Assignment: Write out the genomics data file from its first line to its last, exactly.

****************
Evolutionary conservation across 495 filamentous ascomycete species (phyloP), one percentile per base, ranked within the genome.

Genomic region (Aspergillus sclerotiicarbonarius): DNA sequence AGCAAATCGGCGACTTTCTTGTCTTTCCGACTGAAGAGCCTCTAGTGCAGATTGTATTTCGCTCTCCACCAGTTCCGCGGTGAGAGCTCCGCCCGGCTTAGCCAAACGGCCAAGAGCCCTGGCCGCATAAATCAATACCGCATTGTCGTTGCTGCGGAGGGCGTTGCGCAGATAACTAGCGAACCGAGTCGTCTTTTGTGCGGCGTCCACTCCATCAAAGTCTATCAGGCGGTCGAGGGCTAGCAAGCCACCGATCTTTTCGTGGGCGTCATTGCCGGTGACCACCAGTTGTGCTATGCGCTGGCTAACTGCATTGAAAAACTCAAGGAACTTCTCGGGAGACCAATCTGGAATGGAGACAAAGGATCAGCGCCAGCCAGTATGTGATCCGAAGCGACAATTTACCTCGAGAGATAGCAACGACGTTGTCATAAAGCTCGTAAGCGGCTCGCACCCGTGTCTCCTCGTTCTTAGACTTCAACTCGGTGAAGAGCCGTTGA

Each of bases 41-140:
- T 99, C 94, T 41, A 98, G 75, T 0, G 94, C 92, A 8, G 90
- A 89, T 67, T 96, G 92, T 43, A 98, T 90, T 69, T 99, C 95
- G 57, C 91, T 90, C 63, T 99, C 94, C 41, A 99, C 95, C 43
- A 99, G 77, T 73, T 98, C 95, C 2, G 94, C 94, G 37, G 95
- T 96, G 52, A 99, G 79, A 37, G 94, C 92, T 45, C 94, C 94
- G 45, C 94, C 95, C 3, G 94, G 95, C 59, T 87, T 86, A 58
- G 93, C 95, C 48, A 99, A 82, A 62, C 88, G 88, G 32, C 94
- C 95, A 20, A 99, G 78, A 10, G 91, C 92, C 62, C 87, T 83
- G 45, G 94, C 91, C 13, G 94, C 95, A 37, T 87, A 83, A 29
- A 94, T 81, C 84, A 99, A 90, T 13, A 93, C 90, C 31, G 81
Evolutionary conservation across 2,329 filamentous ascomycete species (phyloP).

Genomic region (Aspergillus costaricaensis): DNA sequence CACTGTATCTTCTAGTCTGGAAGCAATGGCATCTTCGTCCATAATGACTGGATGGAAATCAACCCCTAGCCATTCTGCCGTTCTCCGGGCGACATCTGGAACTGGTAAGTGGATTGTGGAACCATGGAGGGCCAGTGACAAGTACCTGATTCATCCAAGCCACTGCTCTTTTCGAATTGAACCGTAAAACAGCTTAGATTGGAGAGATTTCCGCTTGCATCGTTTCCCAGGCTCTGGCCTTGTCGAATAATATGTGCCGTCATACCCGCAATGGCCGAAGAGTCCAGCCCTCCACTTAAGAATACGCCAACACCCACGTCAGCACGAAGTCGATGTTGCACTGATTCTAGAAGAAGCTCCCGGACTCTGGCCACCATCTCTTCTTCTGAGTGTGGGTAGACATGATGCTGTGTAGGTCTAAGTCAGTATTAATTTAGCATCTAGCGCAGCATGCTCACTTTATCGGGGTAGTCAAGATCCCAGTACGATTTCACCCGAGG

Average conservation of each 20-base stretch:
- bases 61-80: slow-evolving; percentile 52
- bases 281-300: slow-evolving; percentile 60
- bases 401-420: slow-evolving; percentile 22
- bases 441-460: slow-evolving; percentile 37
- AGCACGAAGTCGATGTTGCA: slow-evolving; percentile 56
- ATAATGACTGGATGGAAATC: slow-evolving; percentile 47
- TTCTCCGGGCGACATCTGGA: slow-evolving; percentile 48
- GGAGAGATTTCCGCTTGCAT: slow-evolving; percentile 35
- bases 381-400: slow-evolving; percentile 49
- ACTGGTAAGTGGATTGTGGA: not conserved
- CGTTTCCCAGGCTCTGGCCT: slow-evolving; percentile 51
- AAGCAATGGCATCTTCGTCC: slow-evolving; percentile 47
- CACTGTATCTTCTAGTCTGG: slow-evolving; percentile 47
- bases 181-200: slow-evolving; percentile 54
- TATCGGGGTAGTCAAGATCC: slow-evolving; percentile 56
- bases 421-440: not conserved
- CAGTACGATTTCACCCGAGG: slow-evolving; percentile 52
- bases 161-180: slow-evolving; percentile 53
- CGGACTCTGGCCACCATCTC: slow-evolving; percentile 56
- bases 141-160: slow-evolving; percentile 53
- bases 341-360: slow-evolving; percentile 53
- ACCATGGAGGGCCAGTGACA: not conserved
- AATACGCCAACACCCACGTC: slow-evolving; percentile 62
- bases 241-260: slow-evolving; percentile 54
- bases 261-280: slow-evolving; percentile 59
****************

Evolutionary conservation across 495 filamentous ascomycete species (phyloP), one percentile per base, ranked within the genome.

Genomic region (Aspergillus sclerotiicarbonarius): DNA sequence AGCAAATCGGCGACTTTCTTGTCTTTCCGACTGAAGAGCCTCTAGTGCAGATTGTATTTCGCTCTCCACCAGTTCCGCGGTGAGAGCTCCGCCCGGCTTAGCCAAACGGCCAAGAGCCCTGGCCGCATAAATCAATACCGCATTGTCGTTGCTGCGGAGGGCGTTGCGCAGATAACTAGCGAACCGAGTCGTCTTTTGTGCGGCGTCCACTCCATCAAAGTCTATCAGGCGGTCGAGGGCTAGCAAGCCACCGATCTTTTCGTGGGCGTCATTGCCGGTGACCACCAGTTGTGCTATGCGCTGGCTAACTGCATTGAAAAACTCAAGGAACTTCTCGGGAGACCAATCTGGAATGGAGACAAAGGATCAGCGCCAGCCAGTATGTGATCCGAAGCGACAATTTACCTCGAGAGATAGCAACGACGTTGTCATAAAGCTCGTAAGCGGCTCGCACCCGTGTCTCCTCGTTCTTAGACTTCAACTCGGTGAAGAGCCGTTGA

Each of bases 41-140:
- T 99, C 94, T 41, A 98, G 75, T 0, G 94, C 92, A 8, G 90
- A 89, T 67, T 96, G 92, T 43, A 98, T 90, T 69, T 99, C 95
- G 57, C 91, T 90, C 63, T 99, C 94, C 41, A 99, C 95, C 43
- A 99, G 77, T 73, T 98, C 95, C 2, G 94, C 94, G 37, G 95
- T 96, G 52, A 99, G 79, A 37, G 94, C 92, T 45, C 94, C 94
- G 45, C 94, C 95, C 3, G 94, G 95, C 59, T 87, T 86, A 58
- G 93, C 95, C 48, A 99, A 82, A 62, C 88, G 88, G 32, C 94
- C 95, A 20, A 99, G 78, A 10, G 91, C 92, C 62, C 87, T 83
- G 45, G 94, C 91, C 13, G 94, C 95, A 37, T 87, A 83, A 29
- A 94, T 81, C 84, A 99, A 90, T 13, A 93, C 90, C 31, G 81
Evolutionary conservation across 2,329 filamentous ascomycete species (phyloP).

Genomic region (Aspergillus costaricaensis): DNA sequence CACTGTATCTTCTAGTCTGGAAGCAATGGCATCTTCGTCCATAATGACTGGATGGAAATCAACCCCTAGCCATTCTGCCGTTCTCCGGGCGACATCTGGAACTGGTAAGTGGATTGTGGAACCATGGAGGGCCAGTGACAAGTACCTGATTCATCCAAGCCACTGCTCTTTTCGAATTGAACCGTAAAACAGCTTAGATTGGAGAGATTTCCGCTTGCATCGTTTCCCAGGCTCTGGCCTTGTCGAATAATATGTGCCGTCATACCCGCAATGGCCGAAGAGTCCAGCCCTCCACTTAAGAATACGCCAACACCCACGTCAGCACGAAGTCGATGTTGCACTGATTCTAGAAGAAGCTCCCGGACTCTGGCCACCATCTCTTCTTCTGAGTGTGGGTAGACATGATGCTGTGTAGGTCTAAGTCAGTATTAATTTAGCATCTAGCGCAGCATGCTCACTTTATCGGGGTAGTCAAGATCCCAGTACGATTTCACCCGAGG

Average conservation of each 20-base stretch:
- bases 61-80: slow-evolving; percentile 52
- bases 281-300: slow-evolving; percentile 60
- bases 401-420: slow-evolving; percentile 22
- bases 441-460: slow-evolving; percentile 37
- AGCACGAAGTCGATGTTGCA: slow-evolving; percentile 56
- ATAATGACTGGATGGAAATC: slow-evolving; percentile 47
- TTCTCCGGGCGACATCTGGA: slow-evolving; percentile 48
- GGAGAGATTTCCGCTTGCAT: slow-evolving; percentile 35
- bases 381-400: slow-evolving; percentile 49
- ACTGGTAAGTGGATTGTGGA: not conserved
- CGTTTCCCAGGCTCTGGCCT: slow-evolving; percentile 51
- AAGCAATGGCATCTTCGTCC: slow-evolving; percentile 47
- CACTGTATCTTCTAGTCTGG: slow-evolving; percentile 47
- bases 181-200: slow-evolving; percentile 54
- TATCGGGGTAGTCAAGATCC: slow-evolving; percentile 56
- bases 421-440: not conserved
- CAGTACGATTTCACCCGAGG: slow-evolving; percentile 52
- bases 161-180: slow-evolving; percentile 53
- CGGACTCTGGCCACCATCTC: slow-evolving; percentile 56
- bases 141-160: slow-evolving; percentile 53
- bases 341-360: slow-evolving; percentile 53
- ACCATGGAGGGCCAGTGACA: not conserved
- AATACGCCAACACCCACGTC: slow-evolving; percentile 62
- bases 241-260: slow-evolving; percentile 54
- bases 261-280: slow-evolving; percentile 59